There is an optimal 3b range that is not exploitable. We all know that. But they are smart enough to notice when you are raising more than you should and have their range out of this GTO zone.

    So with the fact they simply can't fold post flop any over pair.
    They play so incredibly predictable.

    I came to the conclusion calling OOP is best. At worst it will cost you one flop bet. They simply won't double barrel a missed hand. I also reversed the scenario thinking what separates me from them? Because on occasion I do flat a 4b with AA. While their play is predictable to a "T" my play is very dependent on how my opponent plays, his betting patterns, his fold capability.

    But calling OOP is not really my style. Specifically vs these predicable tricky types I believe it is correct with the right SPR and the right hand.

    I never ran into TAGs specifically like this until the last 3 months.
  • iamallin Posts: 1,173SubscriberProfessional
    So you are saying they have a premium value plus bluff range for 3 bets.

    What do their bluffs look like? 57s or A3s?

    If it is 57s, then flatting pairs becomes very enticing. If their bluffs are Q9s and k8s then flatting pairs is not exciting.

    How often are they bluffing?

    I mean if someone has a premium 3 bet range with an occasional bluff, just fold. I will happily fold TT to someone who doesn't 3 bet all that much. I am talking about oop of course.

    In position if you have a skill edge you should call a lot.

    Oop, you say you can outplay them. But if their range is unbalanced towards premium hands how are you going to outplay them oop?

    I don't like 4 betting..from your description it looks like they have a polarized 3 bet range..so call or fold with most hands..

    You can sometimes 4 bet bluff them but that depends on how much garbage is in their 3 bet range

  • sxz18 Posts: 345Member
    edited February 2016
    Fuzzypup, the solution to your logic problem is to decipher why these TAGs stopped 5b AA/KK type hands. The reason is because it's incredibly difficult to balance.

    While you can continue 4b these TAGs, I believe another counter to them is to flat their 3b with the top of your range as well, which is much easier to balance (following same train of thought). This is simplifying the problem a bit as we aren't taking into account position or stack size, but my general experience with bad/predictable TAGs is that they don't do very well when they are the aggressor. Like you said, they do well against weaker players, but thinking players present a whole set of problems for them.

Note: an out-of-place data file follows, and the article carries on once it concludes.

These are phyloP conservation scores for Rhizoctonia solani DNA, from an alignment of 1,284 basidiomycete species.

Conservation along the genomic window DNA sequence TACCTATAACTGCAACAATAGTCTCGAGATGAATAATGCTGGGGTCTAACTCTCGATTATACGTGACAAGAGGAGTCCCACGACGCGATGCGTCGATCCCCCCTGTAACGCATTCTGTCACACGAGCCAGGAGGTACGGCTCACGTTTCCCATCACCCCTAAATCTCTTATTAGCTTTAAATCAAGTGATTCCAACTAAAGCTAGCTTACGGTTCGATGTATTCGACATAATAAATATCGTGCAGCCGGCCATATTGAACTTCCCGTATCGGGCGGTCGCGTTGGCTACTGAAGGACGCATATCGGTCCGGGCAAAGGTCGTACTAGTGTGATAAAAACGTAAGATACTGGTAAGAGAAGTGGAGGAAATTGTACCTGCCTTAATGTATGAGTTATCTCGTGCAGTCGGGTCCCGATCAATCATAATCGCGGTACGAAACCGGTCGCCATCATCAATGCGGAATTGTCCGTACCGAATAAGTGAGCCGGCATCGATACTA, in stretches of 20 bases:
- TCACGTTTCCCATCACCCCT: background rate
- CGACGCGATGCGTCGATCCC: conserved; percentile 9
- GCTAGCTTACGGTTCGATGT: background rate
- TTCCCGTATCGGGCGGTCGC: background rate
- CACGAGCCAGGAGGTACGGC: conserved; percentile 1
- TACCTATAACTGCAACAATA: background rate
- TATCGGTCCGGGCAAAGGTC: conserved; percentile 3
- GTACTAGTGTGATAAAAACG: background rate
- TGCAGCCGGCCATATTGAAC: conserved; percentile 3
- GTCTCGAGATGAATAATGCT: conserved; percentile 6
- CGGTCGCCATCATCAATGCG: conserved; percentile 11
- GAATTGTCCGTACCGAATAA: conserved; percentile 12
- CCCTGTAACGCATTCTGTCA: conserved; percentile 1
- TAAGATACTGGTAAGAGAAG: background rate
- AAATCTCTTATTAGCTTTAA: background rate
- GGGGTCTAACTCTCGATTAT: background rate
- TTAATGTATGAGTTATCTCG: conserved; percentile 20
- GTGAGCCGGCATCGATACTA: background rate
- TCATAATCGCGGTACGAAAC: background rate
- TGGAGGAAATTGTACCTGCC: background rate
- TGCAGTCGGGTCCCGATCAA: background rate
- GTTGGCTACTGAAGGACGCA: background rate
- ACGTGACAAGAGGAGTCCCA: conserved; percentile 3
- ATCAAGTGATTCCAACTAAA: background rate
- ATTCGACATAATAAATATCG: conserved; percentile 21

To dissect this thought further, imagine a TAG and the range they are 3b with. We can even toss in a few suited connectors to give them more credit. Their style of play dictates they barrel no matter what, trying to apply pressure against weaker opponents. From a GTO standpoint, calling the strongest of your hands does well to combat this. If you modify your 3b calling range to include AA/KK, it leaves the TAG playing a guessing game.

    Rather than going through the logic of when to 4b and when not to 4b, put the test to them and make them guess if you are trapping. If you are flatting with the top of your range and TAG is 3b a wider range, you will get money either way. They will try to barrel AK/AQ to get you off the best hand or they will value own themselves when they hit top pair/flop overpair. Once your opponent wises up to this, they will react one of two ways:

    1) 3b less, narrower range
    2) 3b even more, wider range

    In the event of #2, they probably would not be classified as a TAG anymore, but a thinking player capable of changing range. More often than not, they will react with #1 which makes them easier to play against because their range is too narrow. If they don't react with anything and just stick with status quo then let them go down with the ship.
  • FuzzypupFuzzypup Posts: 2,298Subscriber
    I find it amazing that every year I learn quite a bit more in poker. I already do very well but it is incredible how much more I can learn. The last few months I have been experimenting with understanding the dynamics of different traits in players while combining them with the street they stop being aggressive.

    Folders, callers, aggression, predictability in betting all have different dynamics that change our standard lines into more profitable ones because some of these traits seem to literally flip their hand face up.

    Idea's like the standard raise a draw on the flop. Well I am experimenting with waiting till the turn vs players who will bet normally on the flop then bet size the strength of their hand on the turn to where I exactly know if they are weak or strong. Ironically I just read an Ed Miller article on this.

    It got me thinking about 3b pots vs these specific TAGs.... thus this post.

    My results so far in the last few days have been good. Calling OOP and reading their predictability has paid off.

    Thx for the input folks,
Sign In or Register to comment.